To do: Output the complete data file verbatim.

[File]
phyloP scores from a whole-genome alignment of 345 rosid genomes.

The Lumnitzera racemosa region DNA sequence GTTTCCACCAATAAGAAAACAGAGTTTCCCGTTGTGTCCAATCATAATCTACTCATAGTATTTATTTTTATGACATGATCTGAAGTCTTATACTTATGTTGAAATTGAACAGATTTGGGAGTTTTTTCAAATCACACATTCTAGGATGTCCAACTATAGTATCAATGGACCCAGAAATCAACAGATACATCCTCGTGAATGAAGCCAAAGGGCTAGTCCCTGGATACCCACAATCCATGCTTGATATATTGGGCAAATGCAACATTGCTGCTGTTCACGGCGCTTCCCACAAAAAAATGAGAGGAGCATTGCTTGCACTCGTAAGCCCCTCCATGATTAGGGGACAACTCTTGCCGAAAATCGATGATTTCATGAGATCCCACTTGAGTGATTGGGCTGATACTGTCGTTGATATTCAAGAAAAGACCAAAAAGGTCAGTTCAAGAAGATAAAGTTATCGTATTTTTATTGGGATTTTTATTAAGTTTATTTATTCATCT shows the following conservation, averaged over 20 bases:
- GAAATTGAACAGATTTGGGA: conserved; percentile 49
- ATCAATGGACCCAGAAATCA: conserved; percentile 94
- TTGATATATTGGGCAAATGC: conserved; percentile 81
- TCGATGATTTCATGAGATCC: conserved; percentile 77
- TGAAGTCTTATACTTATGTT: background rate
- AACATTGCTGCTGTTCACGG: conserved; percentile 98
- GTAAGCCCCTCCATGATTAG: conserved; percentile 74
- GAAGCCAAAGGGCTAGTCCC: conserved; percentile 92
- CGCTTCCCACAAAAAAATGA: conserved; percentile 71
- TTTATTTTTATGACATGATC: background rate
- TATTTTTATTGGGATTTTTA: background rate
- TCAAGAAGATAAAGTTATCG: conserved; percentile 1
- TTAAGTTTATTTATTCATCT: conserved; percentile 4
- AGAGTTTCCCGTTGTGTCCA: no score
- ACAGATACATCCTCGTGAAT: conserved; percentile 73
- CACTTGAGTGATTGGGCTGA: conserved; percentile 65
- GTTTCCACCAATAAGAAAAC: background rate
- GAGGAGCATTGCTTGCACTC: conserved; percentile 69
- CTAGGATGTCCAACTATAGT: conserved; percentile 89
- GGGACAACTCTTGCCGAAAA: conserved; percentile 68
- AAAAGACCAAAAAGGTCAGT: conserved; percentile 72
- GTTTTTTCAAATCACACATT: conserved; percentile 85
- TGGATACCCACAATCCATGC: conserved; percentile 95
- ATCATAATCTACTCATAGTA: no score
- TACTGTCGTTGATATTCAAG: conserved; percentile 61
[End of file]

phyloP scores from a whole-genome alignment of 345 rosid genomes.

The Lumnitzera racemosa region DNA sequence GTTTCCACCAATAAGAAAACAGAGTTTCCCGTTGTGTCCAATCATAATCTACTCATAGTATTTATTTTTATGACATGATCTGAAGTCTTATACTTATGTTGAAATTGAACAGATTTGGGAGTTTTTTCAAATCACACATTCTAGGATGTCCAACTATAGTATCAATGGACCCAGAAATCAACAGATACATCCTCGTGAATGAAGCCAAAGGGCTAGTCCCTGGATACCCACAATCCATGCTTGATATATTGGGCAAATGCAACATTGCTGCTGTTCACGGCGCTTCCCACAAAAAAATGAGAGGAGCATTGCTTGCACTCGTAAGCCCCTCCATGATTAGGGGACAACTCTTGCCGAAAATCGATGATTTCATGAGATCCCACTTGAGTGATTGGGCTGATACTGTCGTTGATATTCAAGAAAAGACCAAAAAGGTCAGTTCAAGAAGATAAAGTTATCGTATTTTTATTGGGATTTTTATTAAGTTTATTTATTCATCT shows the following conservation, averaged over 20 bases:
- GAAATTGAACAGATTTGGGA: conserved; percentile 49
- ATCAATGGACCCAGAAATCA: conserved; percentile 94
- TTGATATATTGGGCAAATGC: conserved; percentile 81
- TCGATGATTTCATGAGATCC: conserved; percentile 77
- TGAAGTCTTATACTTATGTT: background rate
- AACATTGCTGCTGTTCACGG: conserved; percentile 98
- GTAAGCCCCTCCATGATTAG: conserved; percentile 74
- GAAGCCAAAGGGCTAGTCCC: conserved; percentile 92
- CGCTTCCCACAAAAAAATGA: conserved; percentile 71
- TTTATTTTTATGACATGATC: background rate
- TATTTTTATTGGGATTTTTA: background rate
- TCAAGAAGATAAAGTTATCG: conserved; percentile 1
- TTAAGTTTATTTATTCATCT: conserved; percentile 4
- AGAGTTTCCCGTTGTGTCCA: no score
- ACAGATACATCCTCGTGAAT: conserved; percentile 73
- CACTTGAGTGATTGGGCTGA: conserved; percentile 65
- GTTTCCACCAATAAGAAAAC: background rate
- GAGGAGCATTGCTTGCACTC: conserved; percentile 69
- CTAGGATGTCCAACTATAGT: conserved; percentile 89
- GGGACAACTCTTGCCGAAAA: conserved; percentile 68
- AAAAGACCAAAAAGGTCAGT: conserved; percentile 72
- GTTTTTTCAAATCACACATT: conserved; percentile 85
- TGGATACCCACAATCCATGC: conserved; percentile 95
- ATCATAATCTACTCATAGTA: no score
- TACTGTCGTTGATATTCAAG: conserved; percentile 61